The summary contains significant inaccuracies for the age of the child. The typical developmental stage of a child between the ages 5 and 12 is generally described. The description contains some inaccuracies for the age of the child.The typical developmental stage of a child between the ages 5 and 12 is described. The overall description is accurate. Some information is needed for clarity.The typical developmental stage of a child between the ages 5 and 12 is accurately and thoroughly described.
30.0 %Developmental Assessment of a Child Using a Developmental Theory (Erickson, Piaget, Kohlberg)A child assessment based on a developmental theory is omitted.A child assessment based on a developmental theory is partially summarized. Partial strategies to gain cooperation and for how explanations would be offered during the assessment are presented.
The potential findings expected from the assessment are omitted or are incorrect. There are significant inaccuracies.A child assessment based on a developmental theory is generally described. General strategies to gain cooperation and for how explanations would be offered during the assessment are presented. The potential findings expected from the assessment are summarized. There are minor inaccuracies.A child assessment based on a developmental theory is described. Appropriate strategies to gain cooperation and for how explanations would be offered during the assessment are presented. The potential findings expected from the assessment are described.
Some information is needed for clarity.A child assessment based on a developmental theory is thoroughly described. Well-developed strategies to gain cooperation and for how explanations would be offered during the assessment are presented. The potential findings expected from the assessment are all accurate and described in detail.
15.0 %Organization and Effectiveness 5.0 %Thesis Development and PurposePaper lacks any discernible overall purpose or organizing claim.Thesis is insufficiently developed or vague. Purpose is not clear.Thesis is apparent and appropriate to purpose.Thesis is clear and forecasts the development of the paper.
Thesis is descriptive and reflective of the arguments and appropriate to the purpose.Thesis is comprehensive and contains the essence of the paper. Thesis statement makes the purpose of the paper clear.
15.0 %Organization and Effectiveness 5.0 %Argument Logic and ConstructionStatement of purpose is not justified by the conclusion. The conclusion does not support the claim made. Argument is incoherent and uses noncredible sources.Sufficient justification of claims is lacking. Argument lacks consistent unity. There are obvious flaws in the logic. Some sources have questionable credibility.Argument is orderly, but may have a few inconsistencies. The argument presents minimal justification of claims. Argument logically, but not thoroughly, supports the purpose. Sources used are credible. Introduction and conclusion bracket the thesis. Argument shows logical progressions. Techniques of argumentation are evident. There is a smooth progression of claims from introduction to conclusion. Most sources are authoritative.Clear and convincing argument that presents a persuasive claim in a distinctive and compelling manner. All sources are authoritative.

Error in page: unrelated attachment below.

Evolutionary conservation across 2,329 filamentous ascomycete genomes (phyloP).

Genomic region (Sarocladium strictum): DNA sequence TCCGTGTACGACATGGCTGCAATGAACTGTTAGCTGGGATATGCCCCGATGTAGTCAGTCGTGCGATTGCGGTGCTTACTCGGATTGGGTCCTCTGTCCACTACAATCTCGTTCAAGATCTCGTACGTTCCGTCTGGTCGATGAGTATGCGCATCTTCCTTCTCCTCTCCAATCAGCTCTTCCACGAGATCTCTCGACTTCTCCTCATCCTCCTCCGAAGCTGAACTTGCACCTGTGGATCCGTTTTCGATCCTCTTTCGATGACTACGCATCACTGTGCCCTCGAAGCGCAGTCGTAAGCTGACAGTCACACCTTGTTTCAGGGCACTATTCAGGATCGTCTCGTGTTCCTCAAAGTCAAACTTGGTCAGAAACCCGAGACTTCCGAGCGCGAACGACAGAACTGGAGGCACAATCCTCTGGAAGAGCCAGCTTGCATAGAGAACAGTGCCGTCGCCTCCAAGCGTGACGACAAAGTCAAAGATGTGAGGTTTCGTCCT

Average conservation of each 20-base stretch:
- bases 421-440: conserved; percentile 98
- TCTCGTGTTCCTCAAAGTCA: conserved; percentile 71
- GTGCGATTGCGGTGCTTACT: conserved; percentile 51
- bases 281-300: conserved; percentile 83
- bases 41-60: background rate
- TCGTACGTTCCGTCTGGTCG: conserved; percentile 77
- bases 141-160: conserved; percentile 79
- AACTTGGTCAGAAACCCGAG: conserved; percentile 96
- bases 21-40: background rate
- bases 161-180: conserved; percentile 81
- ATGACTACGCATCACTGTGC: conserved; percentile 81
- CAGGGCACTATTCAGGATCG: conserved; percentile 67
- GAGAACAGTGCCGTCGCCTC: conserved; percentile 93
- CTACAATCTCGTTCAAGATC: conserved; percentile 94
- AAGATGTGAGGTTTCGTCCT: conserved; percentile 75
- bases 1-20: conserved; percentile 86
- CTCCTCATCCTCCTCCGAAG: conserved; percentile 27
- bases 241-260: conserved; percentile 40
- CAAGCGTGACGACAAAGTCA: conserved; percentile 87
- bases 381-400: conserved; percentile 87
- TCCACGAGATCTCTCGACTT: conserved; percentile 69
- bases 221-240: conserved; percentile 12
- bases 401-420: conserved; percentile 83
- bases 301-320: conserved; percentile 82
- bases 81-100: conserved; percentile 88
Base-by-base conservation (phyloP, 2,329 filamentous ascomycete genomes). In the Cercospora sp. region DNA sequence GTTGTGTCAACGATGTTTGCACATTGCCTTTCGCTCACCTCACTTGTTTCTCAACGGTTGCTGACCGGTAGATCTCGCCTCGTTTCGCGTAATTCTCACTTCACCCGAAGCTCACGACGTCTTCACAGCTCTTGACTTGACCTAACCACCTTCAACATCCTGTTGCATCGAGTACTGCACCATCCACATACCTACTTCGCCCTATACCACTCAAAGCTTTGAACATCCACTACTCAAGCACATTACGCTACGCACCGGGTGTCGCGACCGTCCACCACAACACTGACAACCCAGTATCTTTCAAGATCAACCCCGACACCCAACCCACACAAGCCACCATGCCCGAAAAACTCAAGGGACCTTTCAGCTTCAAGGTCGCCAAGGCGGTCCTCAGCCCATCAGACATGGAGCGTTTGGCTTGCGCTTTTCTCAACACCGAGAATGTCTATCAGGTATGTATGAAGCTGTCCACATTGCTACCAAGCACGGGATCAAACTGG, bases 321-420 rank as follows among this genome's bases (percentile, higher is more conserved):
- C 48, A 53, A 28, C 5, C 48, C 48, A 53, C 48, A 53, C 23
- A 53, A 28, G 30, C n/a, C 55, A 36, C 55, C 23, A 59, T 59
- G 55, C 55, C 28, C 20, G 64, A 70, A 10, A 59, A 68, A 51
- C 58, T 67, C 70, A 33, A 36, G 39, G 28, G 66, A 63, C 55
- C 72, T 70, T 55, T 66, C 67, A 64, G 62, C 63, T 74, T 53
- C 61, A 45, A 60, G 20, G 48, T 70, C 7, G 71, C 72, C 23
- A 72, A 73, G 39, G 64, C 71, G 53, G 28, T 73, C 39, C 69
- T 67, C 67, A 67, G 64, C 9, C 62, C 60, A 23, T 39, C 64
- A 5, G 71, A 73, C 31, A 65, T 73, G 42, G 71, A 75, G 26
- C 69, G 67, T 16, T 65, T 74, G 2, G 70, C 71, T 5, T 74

15.0 %Organization and Effectiveness 5.0 %Mechanics of Writing (includes spelling, punctuation, grammar, language use)Surface errors are pervasive enough that they impede communication of meaning. Inappropriate word choice or sentence construction is used.Frequent and repetitive mechanical errors distract the reader. Inconsistencies in language choice (register), sentence structure, or word choice are present.Some mechanical errors or typos are present, but they are not overly distracting to the reader. Correct sentence structure and audience-appropriate language are used. Prose is largely free of mechanical errors, although a few may be present. A variety of sentence structures and effective figures of speech are used. Writer is clearly in command of standard, written, academic English.
5.0 %Format 2.0 %Paper Format (use of appropriate style for the major and assignment)Template is not used appropriately or documentation format is rarely followed correctly.Template is used, but some elements are missing or mistaken; lack of control with formatting is apparent.Template is used, and formatting is correct, although some minor errors may be present. Template is fully used; There are virtually no errors in formatting style.All format elements are correct.
5.0 %Format 3.0 %Documentation of Sources (citations, footnotes, references, bibliography, etc., as appropriate to assignment and style)Sources are not documented.Documentation of sources is inconsistent or incorrect, as appropriate to assignment and style, with numerous formatting errors.Sources are documented, as appropriate to assignment and style, although some formatting errors may be present.Sources are documented, as appropriate to assignment and style, and format is mostly correct. Sources are completely and correctly documented, as appropriate to assignment and style, and format is free of error.100 %Total Weightage